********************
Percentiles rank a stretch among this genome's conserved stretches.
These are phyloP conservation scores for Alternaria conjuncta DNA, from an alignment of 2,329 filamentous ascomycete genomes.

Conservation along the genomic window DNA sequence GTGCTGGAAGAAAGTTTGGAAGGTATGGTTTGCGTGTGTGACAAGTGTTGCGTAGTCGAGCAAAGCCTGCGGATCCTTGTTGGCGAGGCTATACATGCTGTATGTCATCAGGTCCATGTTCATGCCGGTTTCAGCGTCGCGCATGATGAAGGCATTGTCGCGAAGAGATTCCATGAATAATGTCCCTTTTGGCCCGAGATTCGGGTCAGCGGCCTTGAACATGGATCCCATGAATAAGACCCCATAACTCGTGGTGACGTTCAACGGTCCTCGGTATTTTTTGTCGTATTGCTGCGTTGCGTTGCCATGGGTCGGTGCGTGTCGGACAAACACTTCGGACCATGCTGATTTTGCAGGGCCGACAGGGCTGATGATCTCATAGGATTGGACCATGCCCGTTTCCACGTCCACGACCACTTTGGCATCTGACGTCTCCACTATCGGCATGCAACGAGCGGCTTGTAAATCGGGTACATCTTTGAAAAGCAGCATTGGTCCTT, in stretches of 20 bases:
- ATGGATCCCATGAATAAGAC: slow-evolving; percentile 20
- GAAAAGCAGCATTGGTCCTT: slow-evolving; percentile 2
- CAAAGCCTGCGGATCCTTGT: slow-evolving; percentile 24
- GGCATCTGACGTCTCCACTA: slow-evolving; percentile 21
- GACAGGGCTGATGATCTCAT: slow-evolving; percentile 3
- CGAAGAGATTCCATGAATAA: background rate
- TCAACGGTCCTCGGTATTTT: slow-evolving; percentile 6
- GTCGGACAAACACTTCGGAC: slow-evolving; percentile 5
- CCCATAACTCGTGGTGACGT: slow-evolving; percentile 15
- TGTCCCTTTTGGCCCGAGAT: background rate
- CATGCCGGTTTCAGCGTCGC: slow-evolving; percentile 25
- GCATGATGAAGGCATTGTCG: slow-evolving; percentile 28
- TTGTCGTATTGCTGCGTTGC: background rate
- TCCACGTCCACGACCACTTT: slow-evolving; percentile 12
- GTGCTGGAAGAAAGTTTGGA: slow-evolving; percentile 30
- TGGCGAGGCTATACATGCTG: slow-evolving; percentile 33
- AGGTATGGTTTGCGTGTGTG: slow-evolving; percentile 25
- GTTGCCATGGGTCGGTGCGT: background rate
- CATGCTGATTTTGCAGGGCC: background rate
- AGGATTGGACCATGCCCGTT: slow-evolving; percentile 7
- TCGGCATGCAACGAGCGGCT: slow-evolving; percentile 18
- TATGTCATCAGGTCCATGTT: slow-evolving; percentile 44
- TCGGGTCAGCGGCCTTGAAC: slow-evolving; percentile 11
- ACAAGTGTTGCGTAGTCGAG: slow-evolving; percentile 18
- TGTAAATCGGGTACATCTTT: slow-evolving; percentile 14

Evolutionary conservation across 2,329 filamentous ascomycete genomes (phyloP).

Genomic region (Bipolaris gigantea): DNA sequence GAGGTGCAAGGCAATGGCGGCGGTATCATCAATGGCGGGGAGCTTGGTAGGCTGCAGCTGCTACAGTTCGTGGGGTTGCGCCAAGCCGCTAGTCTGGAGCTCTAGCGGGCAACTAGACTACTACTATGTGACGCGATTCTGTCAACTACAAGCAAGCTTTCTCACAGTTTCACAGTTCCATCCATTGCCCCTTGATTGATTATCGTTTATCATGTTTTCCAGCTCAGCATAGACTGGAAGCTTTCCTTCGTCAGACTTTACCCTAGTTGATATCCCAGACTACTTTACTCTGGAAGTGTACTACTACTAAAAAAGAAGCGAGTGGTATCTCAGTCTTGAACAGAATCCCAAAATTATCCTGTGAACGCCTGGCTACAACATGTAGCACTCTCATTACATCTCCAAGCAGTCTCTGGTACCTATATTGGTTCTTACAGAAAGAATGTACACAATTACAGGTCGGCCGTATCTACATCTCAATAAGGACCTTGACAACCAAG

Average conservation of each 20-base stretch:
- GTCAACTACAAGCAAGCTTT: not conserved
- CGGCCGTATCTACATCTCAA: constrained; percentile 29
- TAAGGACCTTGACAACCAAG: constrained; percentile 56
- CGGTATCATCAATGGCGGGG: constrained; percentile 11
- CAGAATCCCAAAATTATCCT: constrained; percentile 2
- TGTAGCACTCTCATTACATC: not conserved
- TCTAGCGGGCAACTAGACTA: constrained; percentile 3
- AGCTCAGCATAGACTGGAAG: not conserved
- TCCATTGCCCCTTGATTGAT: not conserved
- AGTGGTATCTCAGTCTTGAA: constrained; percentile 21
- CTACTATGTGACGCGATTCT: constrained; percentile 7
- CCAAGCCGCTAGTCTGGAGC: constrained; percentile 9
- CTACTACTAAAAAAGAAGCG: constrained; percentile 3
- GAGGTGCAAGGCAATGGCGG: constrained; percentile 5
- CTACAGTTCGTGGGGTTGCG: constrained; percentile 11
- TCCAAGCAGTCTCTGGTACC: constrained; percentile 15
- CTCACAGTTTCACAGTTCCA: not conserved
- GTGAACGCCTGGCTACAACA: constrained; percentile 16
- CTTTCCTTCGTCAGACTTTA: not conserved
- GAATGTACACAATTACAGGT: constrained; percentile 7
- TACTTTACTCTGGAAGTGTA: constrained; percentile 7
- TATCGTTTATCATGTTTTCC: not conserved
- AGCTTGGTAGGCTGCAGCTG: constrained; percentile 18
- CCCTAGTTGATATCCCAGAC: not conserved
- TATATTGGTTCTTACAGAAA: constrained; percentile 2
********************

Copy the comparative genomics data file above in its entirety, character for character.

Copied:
Percentiles rank a stretch among this genome's conserved stretches.
These are phyloP conservation scores for Alternaria conjuncta DNA, from an alignment of 2,329 filamentous ascomycete genomes.

Conservation along the genomic window DNA sequence GTGCTGGAAGAAAGTTTGGAAGGTATGGTTTGCGTGTGTGACAAGTGTTGCGTAGTCGAGCAAAGCCTGCGGATCCTTGTTGGCGAGGCTATACATGCTGTATGTCATCAGGTCCATGTTCATGCCGGTTTCAGCGTCGCGCATGATGAAGGCATTGTCGCGAAGAGATTCCATGAATAATGTCCCTTTTGGCCCGAGATTCGGGTCAGCGGCCTTGAACATGGATCCCATGAATAAGACCCCATAACTCGTGGTGACGTTCAACGGTCCTCGGTATTTTTTGTCGTATTGCTGCGTTGCGTTGCCATGGGTCGGTGCGTGTCGGACAAACACTTCGGACCATGCTGATTTTGCAGGGCCGACAGGGCTGATGATCTCATAGGATTGGACCATGCCCGTTTCCACGTCCACGACCACTTTGGCATCTGACGTCTCCACTATCGGCATGCAACGAGCGGCTTGTAAATCGGGTACATCTTTGAAAAGCAGCATTGGTCCTT, in stretches of 20 bases:
- ATGGATCCCATGAATAAGAC: slow-evolving; percentile 20
- GAAAAGCAGCATTGGTCCTT: slow-evolving; percentile 2
- CAAAGCCTGCGGATCCTTGT: slow-evolving; percentile 24
- GGCATCTGACGTCTCCACTA: slow-evolving; percentile 21
- GACAGGGCTGATGATCTCAT: slow-evolving; percentile 3
- CGAAGAGATTCCATGAATAA: background rate
- TCAACGGTCCTCGGTATTTT: slow-evolving; percentile 6
- GTCGGACAAACACTTCGGAC: slow-evolving; percentile 5
- CCCATAACTCGTGGTGACGT: slow-evolving; percentile 15
- TGTCCCTTTTGGCCCGAGAT: background rate
- CATGCCGGTTTCAGCGTCGC: slow-evolving; percentile 25
- GCATGATGAAGGCATTGTCG: slow-evolving; percentile 28
- TTGTCGTATTGCTGCGTTGC: background rate
- TCCACGTCCACGACCACTTT: slow-evolving; percentile 12
- GTGCTGGAAGAAAGTTTGGA: slow-evolving; percentile 30
- TGGCGAGGCTATACATGCTG: slow-evolving; percentile 33
- AGGTATGGTTTGCGTGTGTG: slow-evolving; percentile 25
- GTTGCCATGGGTCGGTGCGT: background rate
- CATGCTGATTTTGCAGGGCC: background rate
- AGGATTGGACCATGCCCGTT: slow-evolving; percentile 7
- TCGGCATGCAACGAGCGGCT: slow-evolving; percentile 18
- TATGTCATCAGGTCCATGTT: slow-evolving; percentile 44
- TCGGGTCAGCGGCCTTGAAC: slow-evolving; percentile 11
- ACAAGTGTTGCGTAGTCGAG: slow-evolving; percentile 18
- TGTAAATCGGGTACATCTTT: slow-evolving; percentile 14

Evolutionary conservation across 2,329 filamentous ascomycete genomes (phyloP).

Genomic region (Bipolaris gigantea): DNA sequence GAGGTGCAAGGCAATGGCGGCGGTATCATCAATGGCGGGGAGCTTGGTAGGCTGCAGCTGCTACAGTTCGTGGGGTTGCGCCAAGCCGCTAGTCTGGAGCTCTAGCGGGCAACTAGACTACTACTATGTGACGCGATTCTGTCAACTACAAGCAAGCTTTCTCACAGTTTCACAGTTCCATCCATTGCCCCTTGATTGATTATCGTTTATCATGTTTTCCAGCTCAGCATAGACTGGAAGCTTTCCTTCGTCAGACTTTACCCTAGTTGATATCCCAGACTACTTTACTCTGGAAGTGTACTACTACTAAAAAAGAAGCGAGTGGTATCTCAGTCTTGAACAGAATCCCAAAATTATCCTGTGAACGCCTGGCTACAACATGTAGCACTCTCATTACATCTCCAAGCAGTCTCTGGTACCTATATTGGTTCTTACAGAAAGAATGTACACAATTACAGGTCGGCCGTATCTACATCTCAATAAGGACCTTGACAACCAAG

Average conservation of each 20-base stretch:
- GTCAACTACAAGCAAGCTTT: not conserved
- CGGCCGTATCTACATCTCAA: constrained; percentile 29
- TAAGGACCTTGACAACCAAG: constrained; percentile 56
- CGGTATCATCAATGGCGGGG: constrained; percentile 11
- CAGAATCCCAAAATTATCCT: constrained; percentile 2
- TGTAGCACTCTCATTACATC: not conserved
- TCTAGCGGGCAACTAGACTA: constrained; percentile 3
- AGCTCAGCATAGACTGGAAG: not conserved
- TCCATTGCCCCTTGATTGAT: not conserved
- AGTGGTATCTCAGTCTTGAA: constrained; percentile 21
- CTACTATGTGACGCGATTCT: constrained; percentile 7
- CCAAGCCGCTAGTCTGGAGC: constrained; percentile 9
- CTACTACTAAAAAAGAAGCG: constrained; percentile 3
- GAGGTGCAAGGCAATGGCGG: constrained; percentile 5
- CTACAGTTCGTGGGGTTGCG: constrained; percentile 11
- TCCAAGCAGTCTCTGGTACC: constrained; percentile 15
- CTCACAGTTTCACAGTTCCA: not conserved
- GTGAACGCCTGGCTACAACA: constrained; percentile 16
- CTTTCCTTCGTCAGACTTTA: not conserved
- GAATGTACACAATTACAGGT: constrained; percentile 7
- TACTTTACTCTGGAAGTGTA: constrained; percentile 7
- TATCGTTTATCATGTTTTCC: not conserved
- AGCTTGGTAGGCTGCAGCTG: constrained; percentile 18
- CCCTAGTTGATATCCCAGAC: not conserved
- TATATTGGTTCTTACAGAAA: constrained; percentile 2